*”Precious” director Lee Daniels has reportedly signed on to do rewrites and direct the Laura Ziskin-produced drama “The Butler” for Sony Pictures Entertainment, reports Deadline.
As previously reported, the movie is based on articles written by Wil Haygood on Eugene Allen, a butler who has served 34 years in the White House through eight presidents — all of whom fought with the nation’s growing problems with segregation.
Meanwhile, Daniels continues to develop and seek financing for his forthcoming drama “Selma,” about the famous march that led to Civil Rights reform in the country. According to Deadline, The Weinstein Company may commit $8 million to the project for its domestic distribution with another $10 million coming from other investors including Pathe.
Even so, Daniels will begin rewrites on “The Butler” immediately with hopes of starting production by year’s end with Denzel Washington having already been approached to play the lead…but it will depend on whether “Selma” gets its financing straight deals done before “The Butler” is ready to shoot.
“Selma” has been the source of much frustration this summer for Daniels, who is said to be baffled that the Oscar momentum surrounding “Precious” hasn’t helped “Selma” secure financing.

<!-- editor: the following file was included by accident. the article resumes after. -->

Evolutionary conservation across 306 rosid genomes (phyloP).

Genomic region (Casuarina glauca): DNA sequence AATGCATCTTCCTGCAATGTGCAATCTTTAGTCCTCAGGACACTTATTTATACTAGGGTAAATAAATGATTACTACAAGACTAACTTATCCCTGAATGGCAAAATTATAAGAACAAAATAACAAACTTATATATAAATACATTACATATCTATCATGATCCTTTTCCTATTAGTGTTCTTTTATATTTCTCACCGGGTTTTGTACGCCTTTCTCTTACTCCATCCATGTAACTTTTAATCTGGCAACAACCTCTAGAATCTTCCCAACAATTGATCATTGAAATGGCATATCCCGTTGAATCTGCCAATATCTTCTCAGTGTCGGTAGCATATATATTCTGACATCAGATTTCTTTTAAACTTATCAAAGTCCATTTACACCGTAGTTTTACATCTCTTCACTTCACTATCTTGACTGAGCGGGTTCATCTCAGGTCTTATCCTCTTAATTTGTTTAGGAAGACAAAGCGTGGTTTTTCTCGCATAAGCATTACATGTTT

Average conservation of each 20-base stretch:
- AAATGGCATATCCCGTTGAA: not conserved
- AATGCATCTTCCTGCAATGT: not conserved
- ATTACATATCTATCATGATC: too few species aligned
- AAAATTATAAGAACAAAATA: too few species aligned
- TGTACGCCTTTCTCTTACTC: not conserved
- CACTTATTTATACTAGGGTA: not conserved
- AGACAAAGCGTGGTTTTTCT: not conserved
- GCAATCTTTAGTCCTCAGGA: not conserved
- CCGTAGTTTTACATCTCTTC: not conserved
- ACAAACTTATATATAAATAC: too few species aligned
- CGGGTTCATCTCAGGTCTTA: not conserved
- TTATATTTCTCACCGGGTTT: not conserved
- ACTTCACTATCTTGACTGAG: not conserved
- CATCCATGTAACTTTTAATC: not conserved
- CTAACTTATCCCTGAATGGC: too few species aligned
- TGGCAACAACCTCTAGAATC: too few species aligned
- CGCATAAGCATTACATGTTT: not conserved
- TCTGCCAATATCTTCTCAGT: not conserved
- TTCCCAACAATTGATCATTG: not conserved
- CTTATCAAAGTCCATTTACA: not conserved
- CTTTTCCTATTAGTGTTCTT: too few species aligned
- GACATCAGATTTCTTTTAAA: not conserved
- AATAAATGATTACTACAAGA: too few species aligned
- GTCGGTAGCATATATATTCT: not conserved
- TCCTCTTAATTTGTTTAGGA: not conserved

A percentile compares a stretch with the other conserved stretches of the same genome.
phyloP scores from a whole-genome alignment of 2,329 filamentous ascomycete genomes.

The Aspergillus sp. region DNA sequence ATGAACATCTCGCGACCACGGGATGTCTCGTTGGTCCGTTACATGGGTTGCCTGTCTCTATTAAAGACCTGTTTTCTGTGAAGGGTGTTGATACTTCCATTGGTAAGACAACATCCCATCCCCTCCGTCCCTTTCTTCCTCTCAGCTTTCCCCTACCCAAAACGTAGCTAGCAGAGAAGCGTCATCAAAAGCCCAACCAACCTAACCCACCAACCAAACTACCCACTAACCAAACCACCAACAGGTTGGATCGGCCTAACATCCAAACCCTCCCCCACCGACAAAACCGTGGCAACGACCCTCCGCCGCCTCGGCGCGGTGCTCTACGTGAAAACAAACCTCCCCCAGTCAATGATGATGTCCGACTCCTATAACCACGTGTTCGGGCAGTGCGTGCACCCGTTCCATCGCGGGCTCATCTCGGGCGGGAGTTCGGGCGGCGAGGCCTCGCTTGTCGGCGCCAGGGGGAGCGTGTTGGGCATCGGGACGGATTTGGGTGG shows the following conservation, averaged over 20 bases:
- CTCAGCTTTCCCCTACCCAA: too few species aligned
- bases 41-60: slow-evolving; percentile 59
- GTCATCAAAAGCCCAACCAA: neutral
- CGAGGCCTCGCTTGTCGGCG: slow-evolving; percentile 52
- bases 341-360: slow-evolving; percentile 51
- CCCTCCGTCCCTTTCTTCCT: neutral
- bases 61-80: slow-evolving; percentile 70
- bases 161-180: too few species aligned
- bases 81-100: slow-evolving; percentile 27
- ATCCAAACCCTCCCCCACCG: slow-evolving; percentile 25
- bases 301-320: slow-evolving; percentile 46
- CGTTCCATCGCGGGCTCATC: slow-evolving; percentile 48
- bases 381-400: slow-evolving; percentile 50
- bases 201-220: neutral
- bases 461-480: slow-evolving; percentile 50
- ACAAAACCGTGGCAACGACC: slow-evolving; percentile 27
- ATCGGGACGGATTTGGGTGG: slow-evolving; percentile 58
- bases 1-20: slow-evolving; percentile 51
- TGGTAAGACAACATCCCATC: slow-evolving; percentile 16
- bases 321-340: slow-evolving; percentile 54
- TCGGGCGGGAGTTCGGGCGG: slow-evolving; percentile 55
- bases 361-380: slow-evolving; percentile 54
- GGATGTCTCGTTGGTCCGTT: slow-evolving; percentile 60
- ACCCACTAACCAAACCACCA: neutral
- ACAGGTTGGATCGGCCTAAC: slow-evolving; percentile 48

Deadline’s Mike Fleming writes:
Daniels, an emotional guy by nature, was ready to swear off the film earlier this summer. His frustration is understandable. Armed with the Paul Webb script, Daniels lined up a terrific cast–Hugh Jackman, Liam Neeson, David Oyelowo, Ray Winstone, Robert De Niro, Cedric the Entertainer are among those who’ve circled-and planned to start production earlier this year. Actors agreed to work cheap and left schedules open. Jackman even gained 30 pounds to play Jim Clark, a sheriffs who arrested Martin Luther King. But the financing never solidified, and Jackman had to go lose the weight to star in Real Steel. Most of that cast is hanging in, and the producers—”Slumdog Millionaire’s” Christian Colson and Plan B’s Brad Pitt, Dede Gardner and Jeremy Kleiner–are prepared enough that production could still happen in the fall. But if those funding deals don’t close in the next week or two, it might not be possible.